a.-This document was submitted to a Committee, which, by the mouth of Count SIMEON their Chairman, reported to the Peers that the Committee did not consider that a Peer was deprived of his privileges by becoming a Minister, since those privileges- ainong which is that of exemption from arrest unless under peculiar circumstances—were given not so much to the individual as to the public, to insure freedom of debate, and to save the business of the nation from being interrupted. They considered, however, that Piince Po LIGNAC having been arrested by public clamour (hue and cry), on charges of great weight,—and a resolution of impeachment hiving passed against him in the other Chamber,— for these rea- sons, but more especially for the latter, it was advisable that the Peers should refrain from making any demand in his favour of the constitutional guarantee. "The Prince," said the reporter, "has the right, as it will be his duty, to defend his innocence. He will be allowed every means, and will be tried by upright and impartial judges; but to set him at liberty would be the greatest and at the same time the most incredible denial of justice that can be conceived. Since he is under arrest, it is impossible not to suffer the law to take its course, and pronounce upon his guilt or innocence."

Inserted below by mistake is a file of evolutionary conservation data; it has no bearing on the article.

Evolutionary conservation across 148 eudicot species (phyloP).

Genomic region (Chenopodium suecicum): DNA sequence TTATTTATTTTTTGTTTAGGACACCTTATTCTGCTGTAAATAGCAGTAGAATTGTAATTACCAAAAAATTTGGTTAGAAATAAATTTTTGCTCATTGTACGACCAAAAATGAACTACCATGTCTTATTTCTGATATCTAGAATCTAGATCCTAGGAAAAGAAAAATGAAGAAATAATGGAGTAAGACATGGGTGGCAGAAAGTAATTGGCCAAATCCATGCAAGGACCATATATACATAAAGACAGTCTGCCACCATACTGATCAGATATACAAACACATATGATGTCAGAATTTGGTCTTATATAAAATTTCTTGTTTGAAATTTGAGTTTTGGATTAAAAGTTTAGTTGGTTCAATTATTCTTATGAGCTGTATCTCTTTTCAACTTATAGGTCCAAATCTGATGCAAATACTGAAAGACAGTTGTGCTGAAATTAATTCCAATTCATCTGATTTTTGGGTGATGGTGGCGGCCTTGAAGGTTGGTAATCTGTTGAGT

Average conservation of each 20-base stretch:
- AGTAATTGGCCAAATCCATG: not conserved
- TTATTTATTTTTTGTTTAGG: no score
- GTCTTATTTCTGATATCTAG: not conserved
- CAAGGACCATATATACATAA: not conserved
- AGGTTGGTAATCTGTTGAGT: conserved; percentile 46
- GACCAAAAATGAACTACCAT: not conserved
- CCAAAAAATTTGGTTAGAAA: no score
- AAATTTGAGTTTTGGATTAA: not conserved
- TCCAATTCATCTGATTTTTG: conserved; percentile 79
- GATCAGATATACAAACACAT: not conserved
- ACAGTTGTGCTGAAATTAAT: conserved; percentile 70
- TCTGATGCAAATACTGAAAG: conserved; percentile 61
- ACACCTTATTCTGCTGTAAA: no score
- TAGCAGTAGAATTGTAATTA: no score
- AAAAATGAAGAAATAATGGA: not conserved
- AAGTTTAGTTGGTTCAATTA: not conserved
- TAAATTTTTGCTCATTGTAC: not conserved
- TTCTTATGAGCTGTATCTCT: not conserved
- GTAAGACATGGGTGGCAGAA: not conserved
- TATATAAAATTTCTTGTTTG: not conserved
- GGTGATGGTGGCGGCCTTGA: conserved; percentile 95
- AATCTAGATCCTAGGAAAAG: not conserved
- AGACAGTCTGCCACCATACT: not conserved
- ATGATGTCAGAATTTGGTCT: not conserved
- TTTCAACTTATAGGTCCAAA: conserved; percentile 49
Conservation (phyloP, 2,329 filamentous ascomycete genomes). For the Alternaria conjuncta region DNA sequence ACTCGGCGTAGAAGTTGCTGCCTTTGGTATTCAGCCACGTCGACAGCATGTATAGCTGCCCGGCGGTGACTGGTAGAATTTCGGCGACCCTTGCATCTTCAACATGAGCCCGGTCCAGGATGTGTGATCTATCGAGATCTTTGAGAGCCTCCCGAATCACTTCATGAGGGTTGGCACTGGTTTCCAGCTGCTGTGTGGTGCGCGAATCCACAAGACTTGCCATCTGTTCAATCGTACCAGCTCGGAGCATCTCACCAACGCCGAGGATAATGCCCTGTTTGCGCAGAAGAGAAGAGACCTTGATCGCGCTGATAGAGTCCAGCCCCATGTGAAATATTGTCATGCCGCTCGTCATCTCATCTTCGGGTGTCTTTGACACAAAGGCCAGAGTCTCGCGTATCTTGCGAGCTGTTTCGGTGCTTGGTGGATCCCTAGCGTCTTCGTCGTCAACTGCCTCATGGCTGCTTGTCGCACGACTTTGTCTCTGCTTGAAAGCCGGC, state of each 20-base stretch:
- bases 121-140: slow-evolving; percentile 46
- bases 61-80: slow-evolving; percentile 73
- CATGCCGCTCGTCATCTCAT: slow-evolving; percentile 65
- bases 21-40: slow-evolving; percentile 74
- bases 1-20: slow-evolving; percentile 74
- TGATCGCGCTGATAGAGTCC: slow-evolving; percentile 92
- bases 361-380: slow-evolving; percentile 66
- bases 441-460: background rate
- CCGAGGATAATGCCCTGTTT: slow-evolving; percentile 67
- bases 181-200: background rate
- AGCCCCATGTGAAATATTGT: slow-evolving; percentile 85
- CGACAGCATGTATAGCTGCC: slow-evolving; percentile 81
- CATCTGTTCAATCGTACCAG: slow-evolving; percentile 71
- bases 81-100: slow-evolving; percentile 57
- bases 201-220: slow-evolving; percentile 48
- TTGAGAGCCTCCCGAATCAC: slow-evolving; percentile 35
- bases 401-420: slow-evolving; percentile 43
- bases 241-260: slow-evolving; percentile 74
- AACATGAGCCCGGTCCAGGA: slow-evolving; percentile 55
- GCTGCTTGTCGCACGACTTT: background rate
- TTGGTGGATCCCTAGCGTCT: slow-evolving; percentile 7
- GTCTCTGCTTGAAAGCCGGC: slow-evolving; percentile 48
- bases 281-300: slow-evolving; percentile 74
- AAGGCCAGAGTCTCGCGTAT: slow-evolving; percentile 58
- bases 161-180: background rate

M. de SIMEON made no Special report on, the ease of M. de rEirRONNET, as he is included in the list of Peers who are de- pitied of their honours by the 76th article of the new Charter, - 41iit conseqUently is no longer a. member of the Upper 1145tiW. He observed, however, that be and all the Ministers would receive The benefit of a trial by the Peers, inasmuch as they aloneewere the judges in cases of impeachment. In terms of this report, the .Chamber passed a resolution approving of the arrest of the Premier at St. to, and declaring that on the =est of PEYRONNEP at Tours, there was no case for their consideration ; and these reso- lutions were transmitted to the Minister of Justice.